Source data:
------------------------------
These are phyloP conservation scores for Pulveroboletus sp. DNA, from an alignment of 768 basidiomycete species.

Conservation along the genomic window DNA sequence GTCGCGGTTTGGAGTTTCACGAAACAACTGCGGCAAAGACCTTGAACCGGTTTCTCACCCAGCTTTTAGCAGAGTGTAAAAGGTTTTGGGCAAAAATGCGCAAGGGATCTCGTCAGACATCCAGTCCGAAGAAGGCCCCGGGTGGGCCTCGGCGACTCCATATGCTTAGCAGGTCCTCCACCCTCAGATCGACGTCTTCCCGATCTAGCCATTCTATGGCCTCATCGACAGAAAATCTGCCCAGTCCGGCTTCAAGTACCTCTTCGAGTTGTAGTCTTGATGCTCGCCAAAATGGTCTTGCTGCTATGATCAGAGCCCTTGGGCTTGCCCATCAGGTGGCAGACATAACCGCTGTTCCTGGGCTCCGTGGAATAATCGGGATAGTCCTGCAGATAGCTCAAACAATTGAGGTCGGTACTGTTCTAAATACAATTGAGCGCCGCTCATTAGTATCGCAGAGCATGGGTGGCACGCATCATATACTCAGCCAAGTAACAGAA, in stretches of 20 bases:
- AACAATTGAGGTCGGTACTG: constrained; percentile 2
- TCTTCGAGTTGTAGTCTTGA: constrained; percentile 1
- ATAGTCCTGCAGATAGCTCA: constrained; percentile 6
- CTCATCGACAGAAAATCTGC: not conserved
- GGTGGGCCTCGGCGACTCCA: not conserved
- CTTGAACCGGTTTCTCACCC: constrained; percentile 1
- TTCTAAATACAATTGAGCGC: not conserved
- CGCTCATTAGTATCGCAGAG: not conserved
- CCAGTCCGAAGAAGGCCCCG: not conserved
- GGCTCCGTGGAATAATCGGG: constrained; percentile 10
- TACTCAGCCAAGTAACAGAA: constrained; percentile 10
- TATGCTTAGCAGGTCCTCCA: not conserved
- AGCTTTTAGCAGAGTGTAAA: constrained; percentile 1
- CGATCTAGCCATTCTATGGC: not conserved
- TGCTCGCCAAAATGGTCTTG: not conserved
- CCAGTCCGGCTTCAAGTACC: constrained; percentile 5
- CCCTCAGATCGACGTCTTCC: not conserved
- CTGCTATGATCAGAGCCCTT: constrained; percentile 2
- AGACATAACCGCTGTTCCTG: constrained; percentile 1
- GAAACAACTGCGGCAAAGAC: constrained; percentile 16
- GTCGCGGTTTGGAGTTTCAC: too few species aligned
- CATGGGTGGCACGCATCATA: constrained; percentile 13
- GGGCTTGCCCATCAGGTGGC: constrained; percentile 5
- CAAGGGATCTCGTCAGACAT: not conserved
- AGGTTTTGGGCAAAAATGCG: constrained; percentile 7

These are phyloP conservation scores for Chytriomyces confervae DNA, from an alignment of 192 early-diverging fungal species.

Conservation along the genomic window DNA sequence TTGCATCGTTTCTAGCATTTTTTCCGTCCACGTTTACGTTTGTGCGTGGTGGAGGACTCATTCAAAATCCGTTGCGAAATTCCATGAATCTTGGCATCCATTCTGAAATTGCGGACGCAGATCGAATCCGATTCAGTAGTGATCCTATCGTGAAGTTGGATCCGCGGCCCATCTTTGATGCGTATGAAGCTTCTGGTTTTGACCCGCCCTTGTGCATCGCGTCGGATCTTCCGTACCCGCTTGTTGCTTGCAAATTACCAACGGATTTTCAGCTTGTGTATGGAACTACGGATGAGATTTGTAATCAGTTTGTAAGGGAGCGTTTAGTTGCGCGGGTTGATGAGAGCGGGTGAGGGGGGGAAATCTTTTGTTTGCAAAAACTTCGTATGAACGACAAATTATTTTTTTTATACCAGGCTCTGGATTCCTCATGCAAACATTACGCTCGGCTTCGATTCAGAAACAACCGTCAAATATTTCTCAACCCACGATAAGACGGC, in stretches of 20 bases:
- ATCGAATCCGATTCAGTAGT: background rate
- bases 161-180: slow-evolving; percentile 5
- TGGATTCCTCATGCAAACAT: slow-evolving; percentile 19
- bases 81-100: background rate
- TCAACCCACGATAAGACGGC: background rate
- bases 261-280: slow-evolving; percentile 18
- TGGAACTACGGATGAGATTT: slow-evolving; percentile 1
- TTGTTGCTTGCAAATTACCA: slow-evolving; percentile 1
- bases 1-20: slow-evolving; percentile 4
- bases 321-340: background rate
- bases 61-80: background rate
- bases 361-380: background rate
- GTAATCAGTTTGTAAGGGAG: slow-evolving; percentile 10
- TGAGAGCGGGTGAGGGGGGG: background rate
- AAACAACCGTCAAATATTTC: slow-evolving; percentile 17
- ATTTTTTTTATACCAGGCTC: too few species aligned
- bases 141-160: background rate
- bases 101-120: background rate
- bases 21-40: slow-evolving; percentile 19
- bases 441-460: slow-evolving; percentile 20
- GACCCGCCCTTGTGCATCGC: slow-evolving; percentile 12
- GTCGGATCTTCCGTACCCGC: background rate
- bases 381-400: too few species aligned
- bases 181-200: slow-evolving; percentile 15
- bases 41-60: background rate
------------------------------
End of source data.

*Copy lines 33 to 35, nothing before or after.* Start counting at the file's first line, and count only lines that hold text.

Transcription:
- bases 81-100: background rate
- TCAACCCACGATAAGACGGC: background rate
- bases 261-280: slow-evolving; percentile 18